One camera range has been missing from the Olympus effort over the past few years, and it’s the Pen rangefinders. Fortunately, it’s back, and it has the bones of the bigger mirrorless cameras to rely on.
The good news with these cameras wasn’t that Olympus hadn’t merely made a nice looking body, but had also thrown in some high quality camera gear, producing a solid little range of cameras capable of taking some decent photos and even capturing some motion stable video.
But these cameras were a little bulky, not like the “Pen” cameras Olympus had originally pushed the Micro Four-Thirds with.
Fortunately, if you prefer the smaller Pen cameras and have been longing for a new variant, you have your wish because one is coming.
Heading to Aussie store shelves in the next few weeks will be just that, a new Pen camera called the “Pen-F” taking that smaller style of camera design and applying some of the changes the OM-D range has received in recent years.
For instance, there’s the 5-axis image stabilisation system being brought over to this model, as well as the extra high-res shot mode we saw in last year’s OM-D E-M5 Mark II allowing you to take images with four times the megapixels (and technically detail) by moving the sensor ever so slightly as a capture is being made.
And there’s a new sensor here on the Pen-F, with a 20 megapixel LiveMOS sensor being used here, boosting the capture size a little even from the previous OM-D models.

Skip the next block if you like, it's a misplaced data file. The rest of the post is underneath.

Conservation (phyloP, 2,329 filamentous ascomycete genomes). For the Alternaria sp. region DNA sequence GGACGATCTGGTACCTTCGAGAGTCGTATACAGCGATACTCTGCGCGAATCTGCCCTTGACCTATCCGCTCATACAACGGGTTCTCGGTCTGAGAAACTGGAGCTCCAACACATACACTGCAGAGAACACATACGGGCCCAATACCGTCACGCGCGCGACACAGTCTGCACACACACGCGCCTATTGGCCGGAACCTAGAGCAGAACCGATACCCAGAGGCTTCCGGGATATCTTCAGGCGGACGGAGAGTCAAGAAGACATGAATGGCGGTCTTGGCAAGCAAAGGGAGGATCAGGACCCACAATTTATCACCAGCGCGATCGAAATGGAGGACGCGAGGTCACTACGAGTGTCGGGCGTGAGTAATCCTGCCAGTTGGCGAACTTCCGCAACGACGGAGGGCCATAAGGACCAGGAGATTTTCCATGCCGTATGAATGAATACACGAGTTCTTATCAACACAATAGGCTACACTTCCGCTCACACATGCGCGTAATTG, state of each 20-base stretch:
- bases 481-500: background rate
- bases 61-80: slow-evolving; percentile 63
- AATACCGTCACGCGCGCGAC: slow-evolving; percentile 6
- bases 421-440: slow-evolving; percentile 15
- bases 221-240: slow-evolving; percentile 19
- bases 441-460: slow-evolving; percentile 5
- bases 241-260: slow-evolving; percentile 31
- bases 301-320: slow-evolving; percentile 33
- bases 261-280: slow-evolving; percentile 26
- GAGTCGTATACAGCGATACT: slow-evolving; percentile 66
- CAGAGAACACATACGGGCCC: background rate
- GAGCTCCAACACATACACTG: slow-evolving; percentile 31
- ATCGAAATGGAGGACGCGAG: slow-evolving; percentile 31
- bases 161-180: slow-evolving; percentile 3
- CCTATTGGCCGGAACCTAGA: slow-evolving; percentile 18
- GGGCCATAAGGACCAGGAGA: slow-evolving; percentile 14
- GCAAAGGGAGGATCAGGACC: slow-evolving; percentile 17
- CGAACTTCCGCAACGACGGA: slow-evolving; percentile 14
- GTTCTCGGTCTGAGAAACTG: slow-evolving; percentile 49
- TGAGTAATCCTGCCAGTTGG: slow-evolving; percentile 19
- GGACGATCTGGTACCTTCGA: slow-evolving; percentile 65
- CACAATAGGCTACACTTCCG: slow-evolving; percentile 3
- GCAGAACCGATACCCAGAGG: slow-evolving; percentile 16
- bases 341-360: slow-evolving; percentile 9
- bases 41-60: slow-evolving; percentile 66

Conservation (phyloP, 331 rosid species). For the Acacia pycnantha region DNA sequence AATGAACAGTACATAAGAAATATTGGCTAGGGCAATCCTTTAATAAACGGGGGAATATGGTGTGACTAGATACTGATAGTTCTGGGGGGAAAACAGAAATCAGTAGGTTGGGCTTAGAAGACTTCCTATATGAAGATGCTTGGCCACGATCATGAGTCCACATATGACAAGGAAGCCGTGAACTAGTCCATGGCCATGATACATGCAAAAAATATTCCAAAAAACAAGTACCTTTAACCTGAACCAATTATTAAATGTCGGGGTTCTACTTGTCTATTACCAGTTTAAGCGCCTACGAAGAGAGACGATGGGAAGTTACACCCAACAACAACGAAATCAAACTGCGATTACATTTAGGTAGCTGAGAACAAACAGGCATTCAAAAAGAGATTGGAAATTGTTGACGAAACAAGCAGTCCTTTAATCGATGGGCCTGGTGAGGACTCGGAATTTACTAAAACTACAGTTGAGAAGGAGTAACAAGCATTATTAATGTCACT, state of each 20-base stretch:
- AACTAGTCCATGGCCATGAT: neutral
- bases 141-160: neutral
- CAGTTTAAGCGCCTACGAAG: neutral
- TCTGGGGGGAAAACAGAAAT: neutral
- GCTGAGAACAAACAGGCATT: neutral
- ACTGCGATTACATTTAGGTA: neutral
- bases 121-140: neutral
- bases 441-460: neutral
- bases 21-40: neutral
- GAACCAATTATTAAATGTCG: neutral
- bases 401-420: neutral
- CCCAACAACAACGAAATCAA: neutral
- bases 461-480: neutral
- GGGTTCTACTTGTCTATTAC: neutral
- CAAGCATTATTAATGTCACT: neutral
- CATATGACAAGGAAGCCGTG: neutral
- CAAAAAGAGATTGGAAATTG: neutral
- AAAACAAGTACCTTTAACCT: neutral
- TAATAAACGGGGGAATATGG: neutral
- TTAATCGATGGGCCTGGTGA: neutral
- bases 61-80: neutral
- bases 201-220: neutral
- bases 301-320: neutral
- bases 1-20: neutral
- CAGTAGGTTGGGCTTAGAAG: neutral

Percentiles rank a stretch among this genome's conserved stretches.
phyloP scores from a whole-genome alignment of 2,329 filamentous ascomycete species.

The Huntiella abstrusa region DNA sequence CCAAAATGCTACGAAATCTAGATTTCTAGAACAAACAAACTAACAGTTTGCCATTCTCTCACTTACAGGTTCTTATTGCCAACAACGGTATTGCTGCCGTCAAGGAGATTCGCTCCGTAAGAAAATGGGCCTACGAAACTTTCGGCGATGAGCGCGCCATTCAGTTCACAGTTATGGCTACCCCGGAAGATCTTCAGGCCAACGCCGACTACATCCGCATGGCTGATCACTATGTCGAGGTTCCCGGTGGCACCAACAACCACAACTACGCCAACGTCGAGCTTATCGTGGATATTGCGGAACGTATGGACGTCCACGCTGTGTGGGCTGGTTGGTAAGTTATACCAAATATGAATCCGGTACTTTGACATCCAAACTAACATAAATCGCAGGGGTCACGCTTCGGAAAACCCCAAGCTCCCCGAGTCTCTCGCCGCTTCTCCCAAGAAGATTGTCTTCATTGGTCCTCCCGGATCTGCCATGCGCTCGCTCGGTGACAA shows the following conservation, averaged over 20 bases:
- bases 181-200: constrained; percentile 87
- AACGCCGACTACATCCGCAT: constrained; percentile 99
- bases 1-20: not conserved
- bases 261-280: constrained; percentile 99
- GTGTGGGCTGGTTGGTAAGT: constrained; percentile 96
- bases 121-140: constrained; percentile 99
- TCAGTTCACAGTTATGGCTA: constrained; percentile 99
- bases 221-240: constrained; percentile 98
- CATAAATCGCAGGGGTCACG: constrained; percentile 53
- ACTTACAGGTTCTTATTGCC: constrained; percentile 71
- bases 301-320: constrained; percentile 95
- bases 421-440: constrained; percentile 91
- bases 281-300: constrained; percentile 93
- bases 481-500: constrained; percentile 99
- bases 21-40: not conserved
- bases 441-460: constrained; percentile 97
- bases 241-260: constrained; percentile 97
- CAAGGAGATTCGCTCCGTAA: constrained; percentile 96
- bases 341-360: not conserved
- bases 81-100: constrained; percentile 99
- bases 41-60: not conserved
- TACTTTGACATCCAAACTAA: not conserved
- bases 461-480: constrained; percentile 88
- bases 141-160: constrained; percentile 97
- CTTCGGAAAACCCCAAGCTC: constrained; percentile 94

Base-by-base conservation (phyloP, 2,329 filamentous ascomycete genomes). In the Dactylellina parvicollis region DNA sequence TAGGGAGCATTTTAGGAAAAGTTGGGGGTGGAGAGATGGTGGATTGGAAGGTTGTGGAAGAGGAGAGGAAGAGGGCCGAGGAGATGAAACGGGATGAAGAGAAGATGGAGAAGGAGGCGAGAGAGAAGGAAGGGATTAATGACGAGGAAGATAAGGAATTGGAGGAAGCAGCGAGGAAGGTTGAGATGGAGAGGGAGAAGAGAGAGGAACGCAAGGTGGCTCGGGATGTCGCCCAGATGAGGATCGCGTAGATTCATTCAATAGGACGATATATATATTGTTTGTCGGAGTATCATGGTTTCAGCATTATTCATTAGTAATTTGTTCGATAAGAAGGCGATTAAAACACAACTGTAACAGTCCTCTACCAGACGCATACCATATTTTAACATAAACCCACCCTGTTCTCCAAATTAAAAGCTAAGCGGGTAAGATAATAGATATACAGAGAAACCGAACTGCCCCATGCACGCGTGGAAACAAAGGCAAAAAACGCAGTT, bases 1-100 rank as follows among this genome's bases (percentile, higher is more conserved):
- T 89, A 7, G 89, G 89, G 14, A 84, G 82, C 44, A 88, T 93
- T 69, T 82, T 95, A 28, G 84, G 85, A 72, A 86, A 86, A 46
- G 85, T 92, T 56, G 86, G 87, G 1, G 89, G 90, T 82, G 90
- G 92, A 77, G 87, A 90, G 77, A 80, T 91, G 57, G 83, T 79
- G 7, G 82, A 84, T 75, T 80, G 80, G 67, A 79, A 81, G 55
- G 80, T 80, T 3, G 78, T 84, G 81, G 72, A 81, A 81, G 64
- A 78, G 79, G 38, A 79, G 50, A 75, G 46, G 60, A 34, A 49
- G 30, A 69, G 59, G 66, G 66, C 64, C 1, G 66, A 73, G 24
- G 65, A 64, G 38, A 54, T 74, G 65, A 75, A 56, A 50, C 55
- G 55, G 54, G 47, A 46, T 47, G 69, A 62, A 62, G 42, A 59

You’ll find quite a few wheels and dials, with three on the right side of the body when you hold the camera, there for a variety of functions including program mode, exposure control, and aperture and shutter speed control, too.
The front of the camera holds a new wheel, too, and this one feels like it’s skewed for the arty out there, providing a quick switch to get the camera into various colour modes, including art options, colour, monochromatic, and custom modes, with this toggle letting you get into the modes super fast instead of going through the menus.
Olympus even suggests that the monochrome mode does a little more than its standard monochromatic mode, adding digitised “film grain” if desired.
Outside of the tech inside, there’s the design of the Pen-F, and you’ll find this is a metal body made to look and feel like cameras once did, albeit with new technology used instead of relying on the 35mm film of yesteryear.
To push that message through, the Pen-F will be the first digital Olympus Pen model with a built-in viewfinder, going back to the sort of features film cameras needed, which we suspect is one of those requested features for mirrorless interchangeables like this one.
As for pricing, the Olympus Pen-F won’t come cheap, appearing to be a premium example of a compact digital and carrying a price reflective of that, with the Micro Four-Thirds compatible body hitting an RRP of $1799 in Australia without a lens, or $1999 with the 14-42mm electronic zoom lens.
Alternatively, there will be a 17mm low-light f/1.8 lens available with the Pen5, arriving for $2199 when the three options hit shelves in mid-February.
It’s not the only camera Olympus has arriving in mid-February, either, with a new variant of the OM-D E-M10 Mark II coming, this one a “limited edition” designed to look as retro as the Pen-F.
This one is merely attaching the words “limited edition” to the E-M10 Mark II name, with the bulk of the design staying the same as well as the feature set, but with a brown synthetic leather body covering the body the main drawcard as well as the properly leather shoulder strap.
Oh, and there’s a special metal lens cap, too.
Frankly, we’re a little more intrigued by the Pen-F, but you’ll find the Limited Edition M10 on the way in mid-February also, arriving for a recommended retial price of $1099.